The final concern for corporate sponsorship of the arts is its leaning towards blockbuster projects by stellar institutions. Companies want maximum marketing expsoure. That’s fine, per se, until we think about the regional discrepancies in funding that have been hotly discussed in the press. Corporate partnerships exacerabate these inequalities – big business is centralised in our capital and their money tends to be distributed to the big London cultural organisations. It’s a negative circle of feedback which enforces London-centricism of culture in our country.
Are we saying corporate partnerships with the arts should be avoided? Not really – we couldn’t be without them now. And actually, there are companies whose corporate partnerships have enabled really exciting work. Punchdrunk collaborated with Stella Artois Black on their immersive production The Black Diamond. The first scene was essentially an exercise in product placement for Stella Artois Black, with audience members given tokens for heavily branded glasses of beer. But before you cringe at such blatant experiential marketing, listen to the audience receptions of the piece. The national press didn’t really cover it, but the bloggers shout with one loud voice: they loved it. Punchdrunk were doing what they do best – immersive, site specific theatre – and getting to give out free tickets to their fans.
Another immsersive theatre company, Theatre Delicatessen, is founded on corporate partnerships. Theate Deli makes use of disused buildings – like old newspaper offices – in central London locations to make really cool theatre. The owners get significantly reduced business rates, great PR and authentic CSR; in return Theatre Deli gets a prime location and a cut of the the cash the owner saves on rates to make its theate. Yes, they have to make compromises. But these partnerships enable prominent artistic expression, integrity intact.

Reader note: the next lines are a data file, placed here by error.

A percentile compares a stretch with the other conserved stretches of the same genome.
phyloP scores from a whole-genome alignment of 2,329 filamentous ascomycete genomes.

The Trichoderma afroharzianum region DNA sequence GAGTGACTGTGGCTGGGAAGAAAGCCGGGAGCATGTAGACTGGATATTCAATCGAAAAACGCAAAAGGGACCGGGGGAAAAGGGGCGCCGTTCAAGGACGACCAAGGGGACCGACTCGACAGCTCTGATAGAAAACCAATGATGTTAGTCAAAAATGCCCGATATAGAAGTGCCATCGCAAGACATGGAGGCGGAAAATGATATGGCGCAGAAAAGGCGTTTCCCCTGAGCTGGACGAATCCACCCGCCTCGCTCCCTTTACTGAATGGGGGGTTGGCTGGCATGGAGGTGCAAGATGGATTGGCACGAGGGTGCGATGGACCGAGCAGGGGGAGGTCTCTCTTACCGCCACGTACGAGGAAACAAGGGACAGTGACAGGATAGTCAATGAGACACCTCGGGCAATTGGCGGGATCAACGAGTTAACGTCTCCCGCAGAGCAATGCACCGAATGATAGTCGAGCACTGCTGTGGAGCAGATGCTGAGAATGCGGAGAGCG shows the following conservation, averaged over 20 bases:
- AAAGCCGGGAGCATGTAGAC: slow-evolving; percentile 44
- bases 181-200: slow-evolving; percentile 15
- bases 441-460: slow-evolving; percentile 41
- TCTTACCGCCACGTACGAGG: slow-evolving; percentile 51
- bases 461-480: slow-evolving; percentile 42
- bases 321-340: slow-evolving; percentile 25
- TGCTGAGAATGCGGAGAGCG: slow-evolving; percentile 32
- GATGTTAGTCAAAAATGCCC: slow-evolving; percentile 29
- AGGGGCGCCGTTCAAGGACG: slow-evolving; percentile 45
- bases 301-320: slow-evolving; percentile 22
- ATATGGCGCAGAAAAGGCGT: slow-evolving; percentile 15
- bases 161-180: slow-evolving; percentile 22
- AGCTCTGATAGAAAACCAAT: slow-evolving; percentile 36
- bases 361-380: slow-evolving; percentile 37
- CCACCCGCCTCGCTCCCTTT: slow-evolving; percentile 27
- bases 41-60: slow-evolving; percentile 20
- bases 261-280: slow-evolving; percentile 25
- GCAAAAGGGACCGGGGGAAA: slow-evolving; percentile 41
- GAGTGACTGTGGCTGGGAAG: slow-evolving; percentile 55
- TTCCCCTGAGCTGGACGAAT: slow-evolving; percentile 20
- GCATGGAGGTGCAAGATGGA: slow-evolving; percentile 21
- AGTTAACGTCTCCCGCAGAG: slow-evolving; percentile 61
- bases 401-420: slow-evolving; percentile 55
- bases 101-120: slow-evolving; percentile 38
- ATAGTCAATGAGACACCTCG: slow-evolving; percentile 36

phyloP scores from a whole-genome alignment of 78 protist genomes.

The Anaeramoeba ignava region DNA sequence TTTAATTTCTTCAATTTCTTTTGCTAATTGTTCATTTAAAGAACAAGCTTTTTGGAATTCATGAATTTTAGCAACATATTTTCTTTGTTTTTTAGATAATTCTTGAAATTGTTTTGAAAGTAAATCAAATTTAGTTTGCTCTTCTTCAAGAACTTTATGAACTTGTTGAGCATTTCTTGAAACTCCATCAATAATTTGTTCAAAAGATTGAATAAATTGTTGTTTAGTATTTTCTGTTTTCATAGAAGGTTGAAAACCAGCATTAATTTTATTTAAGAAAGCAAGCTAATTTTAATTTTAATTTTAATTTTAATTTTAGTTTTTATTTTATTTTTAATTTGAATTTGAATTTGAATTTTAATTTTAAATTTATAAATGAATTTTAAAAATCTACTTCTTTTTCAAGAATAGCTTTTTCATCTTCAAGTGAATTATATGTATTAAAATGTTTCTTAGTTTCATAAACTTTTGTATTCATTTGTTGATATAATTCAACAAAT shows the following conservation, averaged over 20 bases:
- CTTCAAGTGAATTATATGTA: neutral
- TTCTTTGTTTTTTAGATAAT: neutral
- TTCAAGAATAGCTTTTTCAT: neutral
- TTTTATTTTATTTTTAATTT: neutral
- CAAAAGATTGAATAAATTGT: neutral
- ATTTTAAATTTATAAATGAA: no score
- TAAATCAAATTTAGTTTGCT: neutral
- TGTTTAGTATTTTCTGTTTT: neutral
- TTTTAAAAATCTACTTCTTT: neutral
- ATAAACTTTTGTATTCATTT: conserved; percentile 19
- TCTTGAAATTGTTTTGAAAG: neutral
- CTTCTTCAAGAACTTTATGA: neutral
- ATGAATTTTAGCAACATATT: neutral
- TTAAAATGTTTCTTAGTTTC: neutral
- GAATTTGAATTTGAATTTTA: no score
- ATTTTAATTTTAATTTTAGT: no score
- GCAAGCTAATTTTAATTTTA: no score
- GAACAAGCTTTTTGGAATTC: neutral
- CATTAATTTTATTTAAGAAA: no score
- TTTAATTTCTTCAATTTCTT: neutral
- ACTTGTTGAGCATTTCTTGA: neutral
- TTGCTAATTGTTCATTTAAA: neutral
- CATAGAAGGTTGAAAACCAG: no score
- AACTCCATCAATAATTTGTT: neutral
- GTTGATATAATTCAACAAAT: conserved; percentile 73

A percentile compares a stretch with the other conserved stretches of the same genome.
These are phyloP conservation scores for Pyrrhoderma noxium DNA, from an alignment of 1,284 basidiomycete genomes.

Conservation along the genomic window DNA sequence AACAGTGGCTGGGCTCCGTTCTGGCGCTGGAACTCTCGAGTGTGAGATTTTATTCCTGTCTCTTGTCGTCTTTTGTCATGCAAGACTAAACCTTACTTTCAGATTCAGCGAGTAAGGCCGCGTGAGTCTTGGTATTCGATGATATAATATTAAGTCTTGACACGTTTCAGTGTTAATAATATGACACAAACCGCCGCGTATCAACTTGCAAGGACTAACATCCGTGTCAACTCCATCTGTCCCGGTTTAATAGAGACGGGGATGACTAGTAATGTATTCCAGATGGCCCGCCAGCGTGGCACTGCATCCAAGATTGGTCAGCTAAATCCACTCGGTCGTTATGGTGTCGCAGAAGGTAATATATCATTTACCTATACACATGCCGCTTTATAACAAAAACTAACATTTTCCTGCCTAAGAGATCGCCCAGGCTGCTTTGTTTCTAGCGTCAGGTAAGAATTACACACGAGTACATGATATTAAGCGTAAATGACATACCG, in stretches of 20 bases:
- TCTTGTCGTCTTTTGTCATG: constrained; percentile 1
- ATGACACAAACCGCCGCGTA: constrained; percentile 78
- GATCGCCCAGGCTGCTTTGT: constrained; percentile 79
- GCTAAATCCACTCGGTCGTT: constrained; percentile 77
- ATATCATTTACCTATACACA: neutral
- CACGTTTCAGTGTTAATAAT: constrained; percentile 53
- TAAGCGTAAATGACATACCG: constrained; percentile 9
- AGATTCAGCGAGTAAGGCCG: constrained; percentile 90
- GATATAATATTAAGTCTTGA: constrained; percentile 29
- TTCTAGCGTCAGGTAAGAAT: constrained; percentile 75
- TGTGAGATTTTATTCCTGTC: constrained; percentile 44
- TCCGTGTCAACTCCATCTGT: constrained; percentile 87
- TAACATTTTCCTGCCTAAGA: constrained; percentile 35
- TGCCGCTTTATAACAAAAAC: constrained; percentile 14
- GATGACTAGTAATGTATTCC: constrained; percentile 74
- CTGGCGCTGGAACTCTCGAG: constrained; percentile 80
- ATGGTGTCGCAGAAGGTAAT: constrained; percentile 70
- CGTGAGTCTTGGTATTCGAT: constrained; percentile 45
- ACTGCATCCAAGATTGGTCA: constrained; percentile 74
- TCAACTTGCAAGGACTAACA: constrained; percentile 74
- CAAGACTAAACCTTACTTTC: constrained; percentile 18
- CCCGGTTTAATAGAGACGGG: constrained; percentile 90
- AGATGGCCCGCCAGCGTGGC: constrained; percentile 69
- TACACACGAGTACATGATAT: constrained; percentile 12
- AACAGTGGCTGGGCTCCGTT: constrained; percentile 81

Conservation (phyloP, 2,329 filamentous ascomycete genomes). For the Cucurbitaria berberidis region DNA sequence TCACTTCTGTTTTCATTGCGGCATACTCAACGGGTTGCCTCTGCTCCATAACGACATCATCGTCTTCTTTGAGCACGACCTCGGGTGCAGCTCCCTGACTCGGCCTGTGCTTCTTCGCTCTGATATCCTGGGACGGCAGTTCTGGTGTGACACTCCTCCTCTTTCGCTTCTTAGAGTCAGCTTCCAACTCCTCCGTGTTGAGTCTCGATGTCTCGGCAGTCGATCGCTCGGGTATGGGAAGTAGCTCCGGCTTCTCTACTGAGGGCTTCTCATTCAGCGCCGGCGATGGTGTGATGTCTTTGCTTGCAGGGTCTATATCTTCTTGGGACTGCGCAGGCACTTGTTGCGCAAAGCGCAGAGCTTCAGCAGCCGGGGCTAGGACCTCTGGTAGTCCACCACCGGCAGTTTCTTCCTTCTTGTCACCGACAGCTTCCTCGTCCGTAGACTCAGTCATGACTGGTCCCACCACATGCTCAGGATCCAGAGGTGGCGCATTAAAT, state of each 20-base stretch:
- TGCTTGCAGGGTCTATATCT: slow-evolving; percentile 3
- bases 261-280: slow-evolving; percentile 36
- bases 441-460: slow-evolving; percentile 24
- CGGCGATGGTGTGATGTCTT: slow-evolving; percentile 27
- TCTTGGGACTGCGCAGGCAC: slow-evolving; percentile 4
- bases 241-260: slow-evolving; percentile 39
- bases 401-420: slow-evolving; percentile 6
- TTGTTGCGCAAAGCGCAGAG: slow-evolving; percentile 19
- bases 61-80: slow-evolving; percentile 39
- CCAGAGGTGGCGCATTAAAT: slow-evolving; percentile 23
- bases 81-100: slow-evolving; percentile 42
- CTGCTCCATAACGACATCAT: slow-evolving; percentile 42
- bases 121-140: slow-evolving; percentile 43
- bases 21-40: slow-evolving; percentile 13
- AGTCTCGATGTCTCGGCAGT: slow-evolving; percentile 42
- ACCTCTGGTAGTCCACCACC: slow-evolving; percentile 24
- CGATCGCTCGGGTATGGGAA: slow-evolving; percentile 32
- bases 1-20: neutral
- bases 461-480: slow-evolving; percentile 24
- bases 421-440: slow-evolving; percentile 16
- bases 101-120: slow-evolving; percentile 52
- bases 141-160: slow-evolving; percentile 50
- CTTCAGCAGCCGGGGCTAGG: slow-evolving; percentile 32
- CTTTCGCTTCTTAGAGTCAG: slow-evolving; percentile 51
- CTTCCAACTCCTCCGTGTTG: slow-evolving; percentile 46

A drinks company is not perfectly clean, however boldy badged with drinking awareness, and I’m sure the property developers Theatre Deli works with could be accused of gentrification somewhere down the line. But those issues doesn’t come near the filthy level of multinational oil company resource exploitation and negative impact. The arts do have a choice. Tobacco, gambling and weaponry, which all used to be commonplace funders for culture, have all been cut loose. Legitimising the controversial, to say the least, business practice of oil companies with subliminal messaging is not the way forward.
Still not convinced? Think it’s unrealistic to cut such a major stem of the arts funding stream? Check out Tate a Tate’s Introduction to Oil Sponsorship.